Ramping up my freelance

Discussion in 'Web Design and Development' started by tobefirst, Jan 28, 2016.

  1. tobefirst macrumors 68040

    tobefirst

    Joined:
    Jan 24, 2005
    Location:
    St. Louis, MO
    #1
    I've been doing a bunch of freelance web work lately and have set a goal this year of increasing my revenues about 10 times. In order to do so, I will have to stop relying solely on referrals and start soliciting local businesses whom I feel could use my services. In other words, I want to turn what was a hobby into a business.

    My question is, what is the best way to do this? I'd like to speak with owners of local restaurants who either don't have or have terrible websites and show them what I can do for them. Should I drop in and ask to speak to the owner (during slow business hours)? Email them through their existing site? Should I call and ask if I can set up a meeting? What's the best way to approach this to not encroach on their time but still give me the best chance of landing some new clients?

    Thoughts?
     
  2. smirking macrumors 6502a

    Joined:
    Aug 31, 2003
    Location:
    Silicon Valley
    #2
    I've been working heavily with mom and pop businesses for over twelve years and honestly, I don't know where to begin except to say that growing your business by 10x in one year is a really unrealistic plan if you have no sales experience, especially with local businesses. Of course, I don't know how much you made last year. If it's a tiny number, then yeah I could see someone multiplying that 10x.

    Local is a hard nut to crack. They're broke, have no time, have unrealistic expectations, and don't really understand how to give you what you need to do a good job. You're fishing in a pool of mostly high demand / low reward clients.

    With local businesses you really need to find some way of getting your foot in the door. You're more likely to land them if you know someone who knows them or you're involved in some association that they're also participating in, but there's no script because every community is different. A lot of people try joining Chambers of Commerce to get in front of small businesses, but that's hit or miss too... and in my opinion more of a miss most of the time, but it might be a good learning experience for you.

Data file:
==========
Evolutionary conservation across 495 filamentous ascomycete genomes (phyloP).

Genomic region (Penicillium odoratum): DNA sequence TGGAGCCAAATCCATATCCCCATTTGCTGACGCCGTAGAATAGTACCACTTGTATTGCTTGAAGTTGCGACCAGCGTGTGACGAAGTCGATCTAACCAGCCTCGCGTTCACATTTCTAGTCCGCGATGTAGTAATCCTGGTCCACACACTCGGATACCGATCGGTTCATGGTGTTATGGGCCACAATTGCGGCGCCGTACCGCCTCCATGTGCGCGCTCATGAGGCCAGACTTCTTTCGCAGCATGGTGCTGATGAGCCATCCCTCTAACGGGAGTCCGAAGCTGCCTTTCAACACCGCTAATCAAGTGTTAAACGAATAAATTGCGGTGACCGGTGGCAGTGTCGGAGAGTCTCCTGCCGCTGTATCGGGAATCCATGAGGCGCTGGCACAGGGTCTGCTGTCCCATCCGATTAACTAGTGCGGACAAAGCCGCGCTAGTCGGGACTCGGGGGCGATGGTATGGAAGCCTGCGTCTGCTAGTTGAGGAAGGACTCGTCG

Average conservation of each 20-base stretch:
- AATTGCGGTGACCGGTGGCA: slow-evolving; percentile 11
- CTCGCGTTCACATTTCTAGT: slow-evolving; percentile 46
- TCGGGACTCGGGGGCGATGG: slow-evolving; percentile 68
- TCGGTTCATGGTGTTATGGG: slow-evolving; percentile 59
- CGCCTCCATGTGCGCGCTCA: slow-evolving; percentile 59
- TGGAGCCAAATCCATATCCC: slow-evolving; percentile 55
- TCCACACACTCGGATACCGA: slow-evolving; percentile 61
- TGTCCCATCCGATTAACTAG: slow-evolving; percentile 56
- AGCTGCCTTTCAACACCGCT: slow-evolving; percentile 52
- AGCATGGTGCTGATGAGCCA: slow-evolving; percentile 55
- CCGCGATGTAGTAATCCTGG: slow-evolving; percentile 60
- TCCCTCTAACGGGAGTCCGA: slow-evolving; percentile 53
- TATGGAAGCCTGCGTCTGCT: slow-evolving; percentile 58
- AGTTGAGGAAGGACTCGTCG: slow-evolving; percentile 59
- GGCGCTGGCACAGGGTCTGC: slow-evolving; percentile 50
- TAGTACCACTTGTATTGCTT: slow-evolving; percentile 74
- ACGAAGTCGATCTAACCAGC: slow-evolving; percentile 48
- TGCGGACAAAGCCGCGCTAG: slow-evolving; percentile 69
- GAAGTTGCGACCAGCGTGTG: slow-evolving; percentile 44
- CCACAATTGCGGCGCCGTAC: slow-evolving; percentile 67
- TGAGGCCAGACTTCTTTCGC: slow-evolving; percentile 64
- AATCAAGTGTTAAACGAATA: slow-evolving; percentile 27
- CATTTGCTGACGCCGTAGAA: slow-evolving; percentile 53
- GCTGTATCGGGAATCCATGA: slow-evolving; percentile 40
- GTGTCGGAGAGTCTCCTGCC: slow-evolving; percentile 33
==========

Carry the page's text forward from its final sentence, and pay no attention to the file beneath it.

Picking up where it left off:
Referral is the best way to go. If you're dissatisfied with your referral base, chances are you're also going to have trouble soliciting. It's a chicken and egg thing. If you get good referrals, you'll likely also do better soliciting, but until you have good referrals, you'll have a hard time soliciting. It's a lot of work, very humiliating, and often a waste of time. Too often, you're going to spend hours and hours talking to people who are going to ride you roughshod until you learn to recognize those personalities before you get in too deep.
     
  3. tobefirst thread starter macrumors 68040

    tobefirst

    Joined:
    Jan 24, 2005
    Location:
    St. Louis, MO
    #3
    Appreciate the advice, @smirking. Lots to think about there.

    It is a tiny number. I hadn't done much freelance at all before last year, so spending *any* time actually working on it should get to me to 10x, I figure.

    My referrals are good ones; they are very pleased with what I've done and refer me to people before I even mention them sharing my name if they are satisfied. However, they are all in a single niche market and I'd like to expand/diversify into other markets. Despite my introverted, shy self, I'm confident that I can help the businesses I'm targeting...if, like you said, I can get my foot in the door. Just trying to figure out the best way to do that.

    Any other advice is most welcome. This community is great.
     
  4. smirking, Jan 29, 2016
    Last edited: Jan 29, 2016

    smirking macrumors 6502a

    Joined:
    Aug 31, 2003
    Location:
    Silicon Valley
    #4
    Make sure those guys who already like your work know that you're looking to expand your business and ask them to spend a little time thinking of their friends and associates who might need some Web help.

    Soliciting is hard as I said. It's way beyond the scope of anything I can write in one sitting to help you be better at it and I believe people can succeed in different ways doing it. It's not just hard for the obvious reasons of starting awkward conversations and facing a lot of rejection. It's hard because you can very easily adopt the wrong priorities in the pursuit of chasing a sale and get involved with the wrong people who aren't going to be very useful for you to advance your skills and business.